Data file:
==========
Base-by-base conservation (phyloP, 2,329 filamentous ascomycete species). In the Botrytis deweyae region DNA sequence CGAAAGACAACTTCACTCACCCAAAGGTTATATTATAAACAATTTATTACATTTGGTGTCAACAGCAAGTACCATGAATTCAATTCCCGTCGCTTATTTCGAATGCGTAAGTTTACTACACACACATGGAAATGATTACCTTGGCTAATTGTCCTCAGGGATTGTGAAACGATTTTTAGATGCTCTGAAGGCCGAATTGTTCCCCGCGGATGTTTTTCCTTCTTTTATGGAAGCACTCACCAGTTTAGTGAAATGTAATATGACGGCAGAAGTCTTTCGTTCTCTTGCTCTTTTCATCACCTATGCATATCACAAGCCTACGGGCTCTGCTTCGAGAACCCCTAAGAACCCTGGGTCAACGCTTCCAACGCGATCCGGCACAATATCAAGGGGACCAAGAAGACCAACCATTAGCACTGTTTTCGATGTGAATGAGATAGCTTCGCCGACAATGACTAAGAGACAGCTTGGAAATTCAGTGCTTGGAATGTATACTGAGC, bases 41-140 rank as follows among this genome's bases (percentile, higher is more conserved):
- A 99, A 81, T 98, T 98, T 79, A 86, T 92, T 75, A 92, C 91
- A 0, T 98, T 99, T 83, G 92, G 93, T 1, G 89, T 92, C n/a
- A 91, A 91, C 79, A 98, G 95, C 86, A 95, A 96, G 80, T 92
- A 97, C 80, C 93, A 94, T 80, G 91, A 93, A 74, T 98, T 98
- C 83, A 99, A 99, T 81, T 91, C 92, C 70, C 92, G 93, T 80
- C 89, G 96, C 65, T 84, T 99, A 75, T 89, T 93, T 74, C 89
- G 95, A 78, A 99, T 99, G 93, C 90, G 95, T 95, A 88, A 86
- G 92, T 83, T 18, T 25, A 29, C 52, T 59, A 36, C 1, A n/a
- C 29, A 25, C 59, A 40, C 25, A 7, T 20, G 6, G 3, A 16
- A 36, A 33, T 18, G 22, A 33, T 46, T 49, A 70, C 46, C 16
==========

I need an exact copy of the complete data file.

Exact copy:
Base-by-base conservation (phyloP, 2,329 filamentous ascomycete species). In the Botrytis deweyae region DNA sequence CGAAAGACAACTTCACTCACCCAAAGGTTATATTATAAACAATTTATTACATTTGGTGTCAACAGCAAGTACCATGAATTCAATTCCCGTCGCTTATTTCGAATGCGTAAGTTTACTACACACACATGGAAATGATTACCTTGGCTAATTGTCCTCAGGGATTGTGAAACGATTTTTAGATGCTCTGAAGGCCGAATTGTTCCCCGCGGATGTTTTTCCTTCTTTTATGGAAGCACTCACCAGTTTAGTGAAATGTAATATGACGGCAGAAGTCTTTCGTTCTCTTGCTCTTTTCATCACCTATGCATATCACAAGCCTACGGGCTCTGCTTCGAGAACCCCTAAGAACCCTGGGTCAACGCTTCCAACGCGATCCGGCACAATATCAAGGGGACCAAGAAGACCAACCATTAGCACTGTTTTCGATGTGAATGAGATAGCTTCGCCGACAATGACTAAGAGACAGCTTGGAAATTCAGTGCTTGGAATGTATACTGAGC, bases 41-140 rank as follows among this genome's bases (percentile, higher is more conserved):
- A 99, A 81, T 98, T 98, T 79, A 86, T 92, T 75, A 92, C 91
- A 0, T 98, T 99, T 83, G 92, G 93, T 1, G 89, T 92, C n/a
- A 91, A 91, C 79, A 98, G 95, C 86, A 95, A 96, G 80, T 92
- A 97, C 80, C 93, A 94, T 80, G 91, A 93, A 74, T 98, T 98
- C 83, A 99, A 99, T 81, T 91, C 92, C 70, C 92, G 93, T 80
- C 89, G 96, C 65, T 84, T 99, A 75, T 89, T 93, T 74, C 89
- G 95, A 78, A 99, T 99, G 93, C 90, G 95, T 95, A 88, A 86
- G 92, T 83, T 18, T 25, A 29, C 52, T 59, A 36, C 1, A n/a
- C 29, A 25, C 59, A 40, C 25, A 7, T 20, G 6, G 3, A 16
- A 36, A 33, T 18, G 22, A 33, T 46, T 49, A 70, C 46, C 16